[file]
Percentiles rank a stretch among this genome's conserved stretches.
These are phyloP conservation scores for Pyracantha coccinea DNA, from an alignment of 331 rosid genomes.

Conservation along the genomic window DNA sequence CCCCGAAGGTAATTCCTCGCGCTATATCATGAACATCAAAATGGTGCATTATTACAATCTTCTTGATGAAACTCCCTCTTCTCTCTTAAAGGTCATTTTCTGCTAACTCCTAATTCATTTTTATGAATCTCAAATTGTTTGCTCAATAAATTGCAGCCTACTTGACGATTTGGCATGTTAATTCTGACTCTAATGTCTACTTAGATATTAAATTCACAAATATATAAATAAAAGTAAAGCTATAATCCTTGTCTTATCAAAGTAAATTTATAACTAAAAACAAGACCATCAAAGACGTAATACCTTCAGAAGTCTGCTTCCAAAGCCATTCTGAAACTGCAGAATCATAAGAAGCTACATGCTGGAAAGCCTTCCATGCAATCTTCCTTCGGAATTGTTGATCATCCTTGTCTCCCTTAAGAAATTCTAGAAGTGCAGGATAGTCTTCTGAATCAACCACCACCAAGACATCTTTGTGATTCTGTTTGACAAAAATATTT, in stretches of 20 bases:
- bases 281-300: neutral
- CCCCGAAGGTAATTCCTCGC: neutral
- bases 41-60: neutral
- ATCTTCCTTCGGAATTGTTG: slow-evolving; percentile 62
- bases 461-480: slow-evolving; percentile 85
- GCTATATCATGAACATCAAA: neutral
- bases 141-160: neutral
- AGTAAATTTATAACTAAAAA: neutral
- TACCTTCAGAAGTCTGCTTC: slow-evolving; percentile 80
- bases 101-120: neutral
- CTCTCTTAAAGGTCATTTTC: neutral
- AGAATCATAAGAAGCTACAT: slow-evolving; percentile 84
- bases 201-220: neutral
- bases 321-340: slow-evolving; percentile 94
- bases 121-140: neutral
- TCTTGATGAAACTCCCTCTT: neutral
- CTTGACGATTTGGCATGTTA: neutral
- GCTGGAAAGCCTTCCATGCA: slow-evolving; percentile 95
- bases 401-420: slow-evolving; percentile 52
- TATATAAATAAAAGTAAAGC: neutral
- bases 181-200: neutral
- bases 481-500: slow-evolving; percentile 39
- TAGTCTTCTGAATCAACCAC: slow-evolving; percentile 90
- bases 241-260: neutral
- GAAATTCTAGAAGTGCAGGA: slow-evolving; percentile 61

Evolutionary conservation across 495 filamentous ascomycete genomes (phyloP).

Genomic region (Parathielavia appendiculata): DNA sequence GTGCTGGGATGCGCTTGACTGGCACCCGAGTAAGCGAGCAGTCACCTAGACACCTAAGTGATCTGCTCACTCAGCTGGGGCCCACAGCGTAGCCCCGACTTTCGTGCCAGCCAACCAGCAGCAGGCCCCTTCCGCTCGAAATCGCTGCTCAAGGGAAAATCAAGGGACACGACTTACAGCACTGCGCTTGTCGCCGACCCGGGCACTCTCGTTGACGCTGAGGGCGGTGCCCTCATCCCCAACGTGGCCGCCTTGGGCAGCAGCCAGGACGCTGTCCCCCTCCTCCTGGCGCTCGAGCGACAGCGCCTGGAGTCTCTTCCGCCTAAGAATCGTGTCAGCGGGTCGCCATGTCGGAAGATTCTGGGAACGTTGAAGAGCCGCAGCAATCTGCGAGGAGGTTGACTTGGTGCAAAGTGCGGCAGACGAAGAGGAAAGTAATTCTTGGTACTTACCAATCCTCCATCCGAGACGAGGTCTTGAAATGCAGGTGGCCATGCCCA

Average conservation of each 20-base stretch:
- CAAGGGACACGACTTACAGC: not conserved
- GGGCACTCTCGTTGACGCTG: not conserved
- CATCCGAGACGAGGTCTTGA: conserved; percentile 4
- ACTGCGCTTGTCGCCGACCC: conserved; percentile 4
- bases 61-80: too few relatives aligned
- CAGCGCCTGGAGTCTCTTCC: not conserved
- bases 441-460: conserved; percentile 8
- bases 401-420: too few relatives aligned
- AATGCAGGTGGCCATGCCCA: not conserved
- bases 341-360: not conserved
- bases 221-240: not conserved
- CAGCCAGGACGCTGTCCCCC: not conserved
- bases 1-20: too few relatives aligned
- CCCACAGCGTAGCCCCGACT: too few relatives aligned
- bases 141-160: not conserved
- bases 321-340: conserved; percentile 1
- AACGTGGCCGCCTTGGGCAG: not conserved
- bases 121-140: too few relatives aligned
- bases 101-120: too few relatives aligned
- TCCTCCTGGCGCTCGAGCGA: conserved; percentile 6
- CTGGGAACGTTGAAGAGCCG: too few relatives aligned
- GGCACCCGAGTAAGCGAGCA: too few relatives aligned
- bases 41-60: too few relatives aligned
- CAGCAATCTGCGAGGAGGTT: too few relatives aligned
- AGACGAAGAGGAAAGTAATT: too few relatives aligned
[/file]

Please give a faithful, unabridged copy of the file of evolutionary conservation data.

Percentiles rank a stretch among this genome's conserved stretches.
These are phyloP conservation scores for Pyracantha coccinea DNA, from an alignment of 331 rosid genomes.

Conservation along the genomic window DNA sequence CCCCGAAGGTAATTCCTCGCGCTATATCATGAACATCAAAATGGTGCATTATTACAATCTTCTTGATGAAACTCCCTCTTCTCTCTTAAAGGTCATTTTCTGCTAACTCCTAATTCATTTTTATGAATCTCAAATTGTTTGCTCAATAAATTGCAGCCTACTTGACGATTTGGCATGTTAATTCTGACTCTAATGTCTACTTAGATATTAAATTCACAAATATATAAATAAAAGTAAAGCTATAATCCTTGTCTTATCAAAGTAAATTTATAACTAAAAACAAGACCATCAAAGACGTAATACCTTCAGAAGTCTGCTTCCAAAGCCATTCTGAAACTGCAGAATCATAAGAAGCTACATGCTGGAAAGCCTTCCATGCAATCTTCCTTCGGAATTGTTGATCATCCTTGTCTCCCTTAAGAAATTCTAGAAGTGCAGGATAGTCTTCTGAATCAACCACCACCAAGACATCTTTGTGATTCTGTTTGACAAAAATATTT, in stretches of 20 bases:
- bases 281-300: neutral
- CCCCGAAGGTAATTCCTCGC: neutral
- bases 41-60: neutral
- ATCTTCCTTCGGAATTGTTG: slow-evolving; percentile 62
- bases 461-480: slow-evolving; percentile 85
- GCTATATCATGAACATCAAA: neutral
- bases 141-160: neutral
- AGTAAATTTATAACTAAAAA: neutral
- TACCTTCAGAAGTCTGCTTC: slow-evolving; percentile 80
- bases 101-120: neutral
- CTCTCTTAAAGGTCATTTTC: neutral
- AGAATCATAAGAAGCTACAT: slow-evolving; percentile 84
- bases 201-220: neutral
- bases 321-340: slow-evolving; percentile 94
- bases 121-140: neutral
- TCTTGATGAAACTCCCTCTT: neutral
- CTTGACGATTTGGCATGTTA: neutral
- GCTGGAAAGCCTTCCATGCA: slow-evolving; percentile 95
- bases 401-420: slow-evolving; percentile 52
- TATATAAATAAAAGTAAAGC: neutral
- bases 181-200: neutral
- bases 481-500: slow-evolving; percentile 39
- TAGTCTTCTGAATCAACCAC: slow-evolving; percentile 90
- bases 241-260: neutral
- GAAATTCTAGAAGTGCAGGA: slow-evolving; percentile 61

Evolutionary conservation across 495 filamentous ascomycete genomes (phyloP).

Genomic region (Parathielavia appendiculata): DNA sequence GTGCTGGGATGCGCTTGACTGGCACCCGAGTAAGCGAGCAGTCACCTAGACACCTAAGTGATCTGCTCACTCAGCTGGGGCCCACAGCGTAGCCCCGACTTTCGTGCCAGCCAACCAGCAGCAGGCCCCTTCCGCTCGAAATCGCTGCTCAAGGGAAAATCAAGGGACACGACTTACAGCACTGCGCTTGTCGCCGACCCGGGCACTCTCGTTGACGCTGAGGGCGGTGCCCTCATCCCCAACGTGGCCGCCTTGGGCAGCAGCCAGGACGCTGTCCCCCTCCTCCTGGCGCTCGAGCGACAGCGCCTGGAGTCTCTTCCGCCTAAGAATCGTGTCAGCGGGTCGCCATGTCGGAAGATTCTGGGAACGTTGAAGAGCCGCAGCAATCTGCGAGGAGGTTGACTTGGTGCAAAGTGCGGCAGACGAAGAGGAAAGTAATTCTTGGTACTTACCAATCCTCCATCCGAGACGAGGTCTTGAAATGCAGGTGGCCATGCCCA

Average conservation of each 20-base stretch:
- CAAGGGACACGACTTACAGC: not conserved
- GGGCACTCTCGTTGACGCTG: not conserved
- CATCCGAGACGAGGTCTTGA: conserved; percentile 4
- ACTGCGCTTGTCGCCGACCC: conserved; percentile 4
- bases 61-80: too few relatives aligned
- CAGCGCCTGGAGTCTCTTCC: not conserved
- bases 441-460: conserved; percentile 8
- bases 401-420: too few relatives aligned
- AATGCAGGTGGCCATGCCCA: not conserved
- bases 341-360: not conserved
- bases 221-240: not conserved
- CAGCCAGGACGCTGTCCCCC: not conserved
- bases 1-20: too few relatives aligned
- CCCACAGCGTAGCCCCGACT: too few relatives aligned
- bases 141-160: not conserved
- bases 321-340: conserved; percentile 1
- AACGTGGCCGCCTTGGGCAG: not conserved
- bases 121-140: too few relatives aligned
- bases 101-120: too few relatives aligned
- TCCTCCTGGCGCTCGAGCGA: conserved; percentile 6
- CTGGGAACGTTGAAGAGCCG: too few relatives aligned
- GGCACCCGAGTAAGCGAGCA: too few relatives aligned
- bases 41-60: too few relatives aligned
- CAGCAATCTGCGAGGAGGTT: too few relatives aligned
- AGACGAAGAGGAAAGTAATT: too few relatives aligned